We may earn revenue from the products available on this page and participate in affiliate programs. Learn more ›
Logitech is the biggest name in PC peripherals for the office, and one of the biggest names in the world of content creation thanks to sub-brands like Blue Microphones and its Yeti and Yeti X USB mics for podcasting and livestreaming. Logitech is responsible for many of our favorite gadgets for work and school, including mice, keyboards, and webcams that dot our desks. This fall, Logitech and Blue have released a flurry of new products for office power users and streaming personalities. Some of them reinvent tried-and-true classics, while others break new ground. And all of them can elevate how you present yourself, whether it’s on Zoom, Twitch, YouTube, etc. We’ve checked out a lot of these products in the past few weeks, so here’s a rundown about what’s coming out from Logitech:
Logitech Brio 500 webcam
Logitech has stuck with the same webcam design, that of the Logitech c920 series, for the past 10 years. In September, the company finally upended tradition and created a new, modern-looking webcam design with the Brio 500. At a cursory glance, you might mistake it for a basic glow-up: The Brio 500 is, like the c922 Pro, a 1080p webcam with a maximum framerate of 30 frames per second. If you look a little closer, you’ll find that nearly every aspect of the camera has been improved in some way, including a wide-angle lens, beamforming stereo microphones, and a detachable mount that lets you turn and adjust the physical camera. It also adds an auto-framing feature, which can automatically adjust the camera to keep your face in the center of the frame. Logitech has raised the bar and price with the Brio 500—it costs $129.99 at launch. However, it’s a worthy investment if you want to look your best at work (and work from home).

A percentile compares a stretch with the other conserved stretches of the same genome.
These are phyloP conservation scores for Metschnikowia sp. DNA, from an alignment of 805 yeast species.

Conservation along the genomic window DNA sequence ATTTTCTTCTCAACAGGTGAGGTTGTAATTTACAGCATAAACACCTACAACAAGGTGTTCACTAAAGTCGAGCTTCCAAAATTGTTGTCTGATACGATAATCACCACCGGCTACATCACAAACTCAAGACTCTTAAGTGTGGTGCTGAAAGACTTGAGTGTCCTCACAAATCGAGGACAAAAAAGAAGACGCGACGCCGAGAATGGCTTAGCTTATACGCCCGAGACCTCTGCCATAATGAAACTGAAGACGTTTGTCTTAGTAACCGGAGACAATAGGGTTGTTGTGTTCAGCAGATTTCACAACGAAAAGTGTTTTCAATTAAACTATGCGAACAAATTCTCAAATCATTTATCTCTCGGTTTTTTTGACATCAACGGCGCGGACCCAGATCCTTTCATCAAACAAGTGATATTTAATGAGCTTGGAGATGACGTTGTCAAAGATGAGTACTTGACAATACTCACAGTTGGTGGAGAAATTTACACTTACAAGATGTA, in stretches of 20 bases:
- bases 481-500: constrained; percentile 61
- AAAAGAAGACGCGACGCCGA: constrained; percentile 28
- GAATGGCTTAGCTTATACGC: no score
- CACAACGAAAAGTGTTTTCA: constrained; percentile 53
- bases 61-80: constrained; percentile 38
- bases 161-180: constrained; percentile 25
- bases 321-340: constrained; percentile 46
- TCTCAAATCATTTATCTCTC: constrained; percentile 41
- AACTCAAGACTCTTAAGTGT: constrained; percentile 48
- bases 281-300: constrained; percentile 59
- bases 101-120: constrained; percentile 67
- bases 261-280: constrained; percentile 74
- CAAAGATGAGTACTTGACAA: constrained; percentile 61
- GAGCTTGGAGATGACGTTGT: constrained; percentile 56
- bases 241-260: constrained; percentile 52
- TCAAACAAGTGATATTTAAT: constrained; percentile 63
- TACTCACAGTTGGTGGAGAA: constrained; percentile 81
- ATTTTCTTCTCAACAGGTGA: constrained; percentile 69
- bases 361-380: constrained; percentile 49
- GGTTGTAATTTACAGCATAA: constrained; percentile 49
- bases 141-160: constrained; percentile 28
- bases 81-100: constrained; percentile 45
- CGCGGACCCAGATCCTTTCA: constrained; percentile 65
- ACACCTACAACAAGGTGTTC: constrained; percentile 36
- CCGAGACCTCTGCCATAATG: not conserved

If you want to learn more, check out our full review of the Logitech Brio 500.
Logitech Zone Vibe 100
If you need a new headset for phone calls and Zoom meetings at the office, but don’t need anything too fancy, the Logitech Zone Vibe 100 is a very affordable, convenient little headset. The $100 Bluetooth headset weighs just 6.5 ounces, so you barely notice it’s there. Unlike its gaming-focused predecessor, the G435 Lightspeed, this model features a small built-in flip-to-talk boom microphone that can filter out a little ambient noise and make it clear when you are and aren’t on a call. It also offers EQ tuning and settings control on phones and PCs through Logitech’s “Logi Tune” configuration app. The Zone Vibe 100 is a perfect set-it-and-forget-it product for people who just need something that works: It’s easy to pair, easy to use, and doesn’t cost much.
If you’re willing to pay a little more, Logitech has a more advanced model, the Zone Vibe 125, which comes with a USB dongle that you can plug into a PC for a more stable connection.
Logitech for Creators Blue Sona XLR microphone
Launching underneath the Logitech for Creators banner, the $349 Blue Sona is a dynamic microphone aiming to be a direct competitor of the broadcaster-quality standard-bearers (think the Shure SM7B). A distinctively squared XLR microphone (meaning you’ll need an interface with 48V phantom power) featuring a supercardioid pickup pattern, the Blue Sona’s dual-diaphragm capsule and internal shockmount are hyper-focused on capturing a rich vocal without any background noise. Featuring built-in 25dB ClearAmp tech and 40Hz-18kHz frequency response (with high-pass filter and presence boost toggles), the Blue Sona lets you skip gain boosters and jump right into gaining followers. We’ve had the Blue Sona swivel-mounted on a Compass Boom Arm at a desk for a few weeks (no stand is included) and it’s a noticeable elevation of the signal chain, so watch for a closer look at the mic in the future.
Logitech for Creators Litra Beam key light
While the Blue Sona mic makes sure your presentation sounds its best, Logitech for Creators’ new $99 Litra Beam makes sure streamers look their best. Low-profile and high-intensity, this skinny LED-packed bar is extremely adjustable. Its stand offers three positioning points—height, tilt, and rotation—and a button on the back let you cycle through brightness and a 2700K–6500K color range. Running off either AC power or USB (the latter allowing percentages and presets to be tweaked via the Logitech G HUB desktop app—which also connects via Bluetooth), the versatile Litra Beam and its “TrueSoft” tech are intended to allow for cinematic color accuracy and techniques (once you add in more than one). It also blends in nicely on a busy desktop.